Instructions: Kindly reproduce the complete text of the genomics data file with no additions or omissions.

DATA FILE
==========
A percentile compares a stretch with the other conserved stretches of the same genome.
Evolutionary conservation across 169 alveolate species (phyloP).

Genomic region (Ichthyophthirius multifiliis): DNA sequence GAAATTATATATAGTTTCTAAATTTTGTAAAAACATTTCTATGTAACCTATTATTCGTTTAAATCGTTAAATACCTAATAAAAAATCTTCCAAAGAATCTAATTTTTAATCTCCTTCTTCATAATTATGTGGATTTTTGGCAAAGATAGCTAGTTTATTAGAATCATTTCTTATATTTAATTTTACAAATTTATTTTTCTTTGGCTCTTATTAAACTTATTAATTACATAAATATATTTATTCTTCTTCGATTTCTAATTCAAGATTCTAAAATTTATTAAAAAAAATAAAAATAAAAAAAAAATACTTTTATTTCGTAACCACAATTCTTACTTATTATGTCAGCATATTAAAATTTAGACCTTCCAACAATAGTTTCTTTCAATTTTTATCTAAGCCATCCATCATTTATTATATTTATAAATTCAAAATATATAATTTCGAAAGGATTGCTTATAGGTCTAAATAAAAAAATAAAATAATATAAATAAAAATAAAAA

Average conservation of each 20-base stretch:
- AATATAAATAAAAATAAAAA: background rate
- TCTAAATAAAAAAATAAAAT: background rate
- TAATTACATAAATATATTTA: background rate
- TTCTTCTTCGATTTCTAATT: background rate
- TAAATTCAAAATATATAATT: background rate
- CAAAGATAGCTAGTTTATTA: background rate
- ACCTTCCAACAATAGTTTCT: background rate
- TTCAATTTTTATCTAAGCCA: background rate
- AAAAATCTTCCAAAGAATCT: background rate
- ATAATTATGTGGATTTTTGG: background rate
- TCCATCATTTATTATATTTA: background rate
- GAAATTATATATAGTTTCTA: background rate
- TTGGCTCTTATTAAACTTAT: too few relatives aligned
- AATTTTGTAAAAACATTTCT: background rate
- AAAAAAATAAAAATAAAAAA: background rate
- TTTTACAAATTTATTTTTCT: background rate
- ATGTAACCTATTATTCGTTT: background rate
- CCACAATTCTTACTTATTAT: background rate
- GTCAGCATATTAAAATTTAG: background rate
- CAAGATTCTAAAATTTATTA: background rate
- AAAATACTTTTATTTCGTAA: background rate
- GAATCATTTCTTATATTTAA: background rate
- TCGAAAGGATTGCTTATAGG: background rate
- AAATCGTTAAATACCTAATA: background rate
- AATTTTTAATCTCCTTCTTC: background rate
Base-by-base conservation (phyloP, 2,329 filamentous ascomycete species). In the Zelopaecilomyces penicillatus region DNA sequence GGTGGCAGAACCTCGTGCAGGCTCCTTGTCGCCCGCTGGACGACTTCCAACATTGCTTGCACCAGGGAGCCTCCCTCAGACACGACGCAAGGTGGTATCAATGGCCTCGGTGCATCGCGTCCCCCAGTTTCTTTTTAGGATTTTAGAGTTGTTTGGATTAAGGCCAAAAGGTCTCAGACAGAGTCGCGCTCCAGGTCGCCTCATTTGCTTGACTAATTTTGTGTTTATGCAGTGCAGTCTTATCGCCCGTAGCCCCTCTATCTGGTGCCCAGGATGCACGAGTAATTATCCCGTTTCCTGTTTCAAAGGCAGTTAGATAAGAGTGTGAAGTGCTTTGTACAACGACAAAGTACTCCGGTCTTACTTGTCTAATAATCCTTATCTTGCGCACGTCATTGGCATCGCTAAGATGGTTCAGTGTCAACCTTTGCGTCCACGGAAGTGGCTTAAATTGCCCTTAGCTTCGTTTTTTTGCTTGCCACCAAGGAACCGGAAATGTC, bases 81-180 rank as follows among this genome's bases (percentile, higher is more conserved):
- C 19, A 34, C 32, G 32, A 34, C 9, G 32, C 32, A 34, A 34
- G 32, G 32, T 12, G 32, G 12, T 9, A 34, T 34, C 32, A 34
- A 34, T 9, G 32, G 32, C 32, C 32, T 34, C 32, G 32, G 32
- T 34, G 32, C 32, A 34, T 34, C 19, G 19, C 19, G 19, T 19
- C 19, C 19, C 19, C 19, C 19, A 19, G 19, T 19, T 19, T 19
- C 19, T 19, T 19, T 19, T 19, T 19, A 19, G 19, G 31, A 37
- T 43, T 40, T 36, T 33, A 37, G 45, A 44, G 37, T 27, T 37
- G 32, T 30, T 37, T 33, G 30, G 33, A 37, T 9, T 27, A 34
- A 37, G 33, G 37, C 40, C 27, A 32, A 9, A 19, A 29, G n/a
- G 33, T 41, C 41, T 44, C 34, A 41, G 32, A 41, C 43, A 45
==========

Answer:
A percentile compares a stretch with the other conserved stretches of the same genome.
Evolutionary conservation across 169 alveolate species (phyloP).

Genomic region (Ichthyophthirius multifiliis): DNA sequence GAAATTATATATAGTTTCTAAATTTTGTAAAAACATTTCTATGTAACCTATTATTCGTTTAAATCGTTAAATACCTAATAAAAAATCTTCCAAAGAATCTAATTTTTAATCTCCTTCTTCATAATTATGTGGATTTTTGGCAAAGATAGCTAGTTTATTAGAATCATTTCTTATATTTAATTTTACAAATTTATTTTTCTTTGGCTCTTATTAAACTTATTAATTACATAAATATATTTATTCTTCTTCGATTTCTAATTCAAGATTCTAAAATTTATTAAAAAAAATAAAAATAAAAAAAAAATACTTTTATTTCGTAACCACAATTCTTACTTATTATGTCAGCATATTAAAATTTAGACCTTCCAACAATAGTTTCTTTCAATTTTTATCTAAGCCATCCATCATTTATTATATTTATAAATTCAAAATATATAATTTCGAAAGGATTGCTTATAGGTCTAAATAAAAAAATAAAATAATATAAATAAAAATAAAAA

Average conservation of each 20-base stretch:
- AATATAAATAAAAATAAAAA: background rate
- TCTAAATAAAAAAATAAAAT: background rate
- TAATTACATAAATATATTTA: background rate
- TTCTTCTTCGATTTCTAATT: background rate
- TAAATTCAAAATATATAATT: background rate
- CAAAGATAGCTAGTTTATTA: background rate
- ACCTTCCAACAATAGTTTCT: background rate
- TTCAATTTTTATCTAAGCCA: background rate
- AAAAATCTTCCAAAGAATCT: background rate
- ATAATTATGTGGATTTTTGG: background rate
- TCCATCATTTATTATATTTA: background rate
- GAAATTATATATAGTTTCTA: background rate
- TTGGCTCTTATTAAACTTAT: too few relatives aligned
- AATTTTGTAAAAACATTTCT: background rate
- AAAAAAATAAAAATAAAAAA: background rate
- TTTTACAAATTTATTTTTCT: background rate
- ATGTAACCTATTATTCGTTT: background rate
- CCACAATTCTTACTTATTAT: background rate
- GTCAGCATATTAAAATTTAG: background rate
- CAAGATTCTAAAATTTATTA: background rate
- AAAATACTTTTATTTCGTAA: background rate
- GAATCATTTCTTATATTTAA: background rate
- TCGAAAGGATTGCTTATAGG: background rate
- AAATCGTTAAATACCTAATA: background rate
- AATTTTTAATCTCCTTCTTC: background rate
Base-by-base conservation (phyloP, 2,329 filamentous ascomycete species). In the Zelopaecilomyces penicillatus region DNA sequence GGTGGCAGAACCTCGTGCAGGCTCCTTGTCGCCCGCTGGACGACTTCCAACATTGCTTGCACCAGGGAGCCTCCCTCAGACACGACGCAAGGTGGTATCAATGGCCTCGGTGCATCGCGTCCCCCAGTTTCTTTTTAGGATTTTAGAGTTGTTTGGATTAAGGCCAAAAGGTCTCAGACAGAGTCGCGCTCCAGGTCGCCTCATTTGCTTGACTAATTTTGTGTTTATGCAGTGCAGTCTTATCGCCCGTAGCCCCTCTATCTGGTGCCCAGGATGCACGAGTAATTATCCCGTTTCCTGTTTCAAAGGCAGTTAGATAAGAGTGTGAAGTGCTTTGTACAACGACAAAGTACTCCGGTCTTACTTGTCTAATAATCCTTATCTTGCGCACGTCATTGGCATCGCTAAGATGGTTCAGTGTCAACCTTTGCGTCCACGGAAGTGGCTTAAATTGCCCTTAGCTTCGTTTTTTTGCTTGCCACCAAGGAACCGGAAATGTC, bases 81-180 rank as follows among this genome's bases (percentile, higher is more conserved):
- C 19, A 34, C 32, G 32, A 34, C 9, G 32, C 32, A 34, A 34
- G 32, G 32, T 12, G 32, G 12, T 9, A 34, T 34, C 32, A 34
- A 34, T 9, G 32, G 32, C 32, C 32, T 34, C 32, G 32, G 32
- T 34, G 32, C 32, A 34, T 34, C 19, G 19, C 19, G 19, T 19
- C 19, C 19, C 19, C 19, C 19, A 19, G 19, T 19, T 19, T 19
- C 19, T 19, T 19, T 19, T 19, T 19, A 19, G 19, G 31, A 37
- T 43, T 40, T 36, T 33, A 37, G 45, A 44, G 37, T 27, T 37
- G 32, T 30, T 37, T 33, G 30, G 33, A 37, T 9, T 27, A 34
- A 37, G 33, G 37, C 40, C 27, A 32, A 9, A 19, A 29, G n/a
- G 33, T 41, C 41, T 44, C 34, A 41, G 32, A 41, C 43, A 45